"That was a special game for sure, for the team and for me personally as far as taking my game to a different level and changing my expectations of myself as a player with power," Sandberg said. "(Manager) Jim Frey talking to me that spring training about driving the ball and hitting a home run every now and then and adding power to my game. That game really told me that I could do that. It was really a different mindset that game gave me, and it was something I wanted to live up to the rest of that year, which led to the MVP and also brought new standards for me each and every year."

He won the NL MVP award with a .314 average and 19 homers after hitting just eight the previous season. He made the first of 10 All-Star teams and won the second of nine gold gloves.

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From the historic to the strange, Billy Williams saw it all at Wrigley Field during his Hall of Fame career.

"The ballpark's 100 years old; a lot of stuff has happened," he said.

He thinks back to 1969, when the Cubs looked like they were on their way and maybe in position to end their championship drought, only to get caught down the stretch by the New York Mets.

He recalls Willie Smith kicking off that season with a game-winning homer against Philadelphia in the 11th inning at Wrigley. He mentions Ken Holtzman tossing a no-hitter against Atlanta that August, a gem that got preserved when a gust of wind knocked down what looked like a home run by Hank Aaron in the seventh. Williams made the catch against the ivy in left.

About that ivy ...

"Some of the strangest things have happened with the vines," he said, whether it was balls getting stuck or Jose Cardenal hiding stuff in them.

Williams remembers Cardenal, the right fielder, hiding balls in the ivy during batting practice. During games, Cardenal would on occasion pull one of them out and throw it back to the infield.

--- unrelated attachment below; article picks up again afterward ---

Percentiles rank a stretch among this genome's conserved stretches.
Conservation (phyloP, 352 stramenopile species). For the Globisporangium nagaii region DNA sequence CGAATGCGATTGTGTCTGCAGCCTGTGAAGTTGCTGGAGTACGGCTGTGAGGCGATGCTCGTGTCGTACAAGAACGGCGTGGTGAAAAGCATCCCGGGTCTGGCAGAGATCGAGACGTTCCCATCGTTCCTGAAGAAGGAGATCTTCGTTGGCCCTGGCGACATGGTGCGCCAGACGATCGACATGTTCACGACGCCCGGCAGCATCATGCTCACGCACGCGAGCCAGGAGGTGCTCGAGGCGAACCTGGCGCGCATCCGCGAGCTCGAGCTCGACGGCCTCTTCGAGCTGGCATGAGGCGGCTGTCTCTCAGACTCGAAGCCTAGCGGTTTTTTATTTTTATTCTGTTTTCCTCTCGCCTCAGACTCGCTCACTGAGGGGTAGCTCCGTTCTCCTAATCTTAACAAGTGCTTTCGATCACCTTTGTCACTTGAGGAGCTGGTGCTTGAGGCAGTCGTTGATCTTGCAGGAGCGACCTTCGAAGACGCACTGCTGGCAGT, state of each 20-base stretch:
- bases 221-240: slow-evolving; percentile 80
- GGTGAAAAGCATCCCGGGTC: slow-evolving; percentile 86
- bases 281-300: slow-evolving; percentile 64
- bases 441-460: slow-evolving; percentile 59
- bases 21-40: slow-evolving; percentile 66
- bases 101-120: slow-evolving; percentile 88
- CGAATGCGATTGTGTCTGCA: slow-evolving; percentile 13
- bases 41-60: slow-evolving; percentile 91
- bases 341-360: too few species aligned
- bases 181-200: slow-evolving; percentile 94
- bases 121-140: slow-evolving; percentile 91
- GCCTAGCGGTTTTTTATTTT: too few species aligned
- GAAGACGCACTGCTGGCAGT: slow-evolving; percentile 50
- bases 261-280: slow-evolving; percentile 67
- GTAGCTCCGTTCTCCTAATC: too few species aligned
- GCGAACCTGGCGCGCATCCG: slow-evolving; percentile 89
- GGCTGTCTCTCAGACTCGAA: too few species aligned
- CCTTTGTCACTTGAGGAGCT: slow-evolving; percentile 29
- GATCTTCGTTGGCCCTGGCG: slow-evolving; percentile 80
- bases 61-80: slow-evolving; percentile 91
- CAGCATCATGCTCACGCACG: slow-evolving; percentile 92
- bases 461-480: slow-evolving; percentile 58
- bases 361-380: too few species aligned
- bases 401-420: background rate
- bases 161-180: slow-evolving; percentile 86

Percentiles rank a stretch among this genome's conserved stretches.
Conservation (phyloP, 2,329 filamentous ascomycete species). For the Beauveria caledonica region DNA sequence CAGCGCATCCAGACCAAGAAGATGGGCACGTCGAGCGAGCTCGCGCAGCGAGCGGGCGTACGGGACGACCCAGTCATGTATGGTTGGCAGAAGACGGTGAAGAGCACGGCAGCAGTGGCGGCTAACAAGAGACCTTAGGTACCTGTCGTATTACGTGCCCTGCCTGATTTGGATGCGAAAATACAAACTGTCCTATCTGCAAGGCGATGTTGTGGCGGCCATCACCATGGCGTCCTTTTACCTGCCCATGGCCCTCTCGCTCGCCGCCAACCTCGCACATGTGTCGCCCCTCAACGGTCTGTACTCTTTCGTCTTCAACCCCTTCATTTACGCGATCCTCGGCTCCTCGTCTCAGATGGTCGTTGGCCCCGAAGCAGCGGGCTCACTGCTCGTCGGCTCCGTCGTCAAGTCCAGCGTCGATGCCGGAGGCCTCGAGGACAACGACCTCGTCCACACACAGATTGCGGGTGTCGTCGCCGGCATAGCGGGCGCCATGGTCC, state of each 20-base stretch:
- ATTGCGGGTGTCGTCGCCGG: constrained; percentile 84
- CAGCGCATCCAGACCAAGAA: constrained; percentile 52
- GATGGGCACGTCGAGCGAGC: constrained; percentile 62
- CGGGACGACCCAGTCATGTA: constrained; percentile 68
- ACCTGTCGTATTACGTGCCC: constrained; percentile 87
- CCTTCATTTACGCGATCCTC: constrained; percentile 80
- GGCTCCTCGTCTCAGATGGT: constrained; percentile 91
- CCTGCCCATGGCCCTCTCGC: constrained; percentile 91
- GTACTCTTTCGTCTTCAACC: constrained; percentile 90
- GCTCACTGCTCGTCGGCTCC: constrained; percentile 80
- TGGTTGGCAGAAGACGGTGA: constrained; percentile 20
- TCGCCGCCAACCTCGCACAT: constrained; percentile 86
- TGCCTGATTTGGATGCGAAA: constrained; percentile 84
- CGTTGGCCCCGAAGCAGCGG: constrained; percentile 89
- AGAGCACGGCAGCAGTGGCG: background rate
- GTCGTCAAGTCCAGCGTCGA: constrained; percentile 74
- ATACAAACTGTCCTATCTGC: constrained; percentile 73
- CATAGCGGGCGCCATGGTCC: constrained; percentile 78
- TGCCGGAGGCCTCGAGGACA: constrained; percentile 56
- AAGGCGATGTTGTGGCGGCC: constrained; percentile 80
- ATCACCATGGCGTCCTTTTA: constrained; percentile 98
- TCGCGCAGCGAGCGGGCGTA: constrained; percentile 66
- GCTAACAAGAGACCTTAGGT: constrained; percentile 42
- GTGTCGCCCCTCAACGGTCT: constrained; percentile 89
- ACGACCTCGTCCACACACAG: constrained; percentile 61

What stands out most to Williams is how Wrigley — and Boston's Fenway Park — have stood the test of time.

"A lot of stuff has happened here," he said. "The history has stayed here. That's what I like about it. That's why we're celebrating the 100th anniversary."

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Ernie Banks remembers it was a scorching day in 1967 at Wrigley Field. He walked into the clubhouse and saw a bunch of teammates dreading the heat when he delivered three famous words.

"Let's play two!" he bellowed.

The way Banks recalls it, everyone in the room thought he'd lost his mind.

"Everybody was there — all the players, the writers," he said. "I said, 'Boy, it's a beautiful day! Let's play two!' And they all looked at me, 'This guy's crazy. It's 90, 100 degrees out there. He's talking about playing two games.' That kind of stayed with me."

Kind of stayed with him? That's kind of an understatement.

It's a statement that came to define Banks and his enthusiasm for the game. And for Wrigley: Banks wanted to live at the ballpark.

Bob Lewis, the club's traveling secretary, lived in an apartment near the home players' entrance along the left-field side that now houses the stadium's catering operation. Banks wanted to stay there. Instead, he lived in an apartment elsewhere.

"It was a place that I didn't want to leave," Banks said.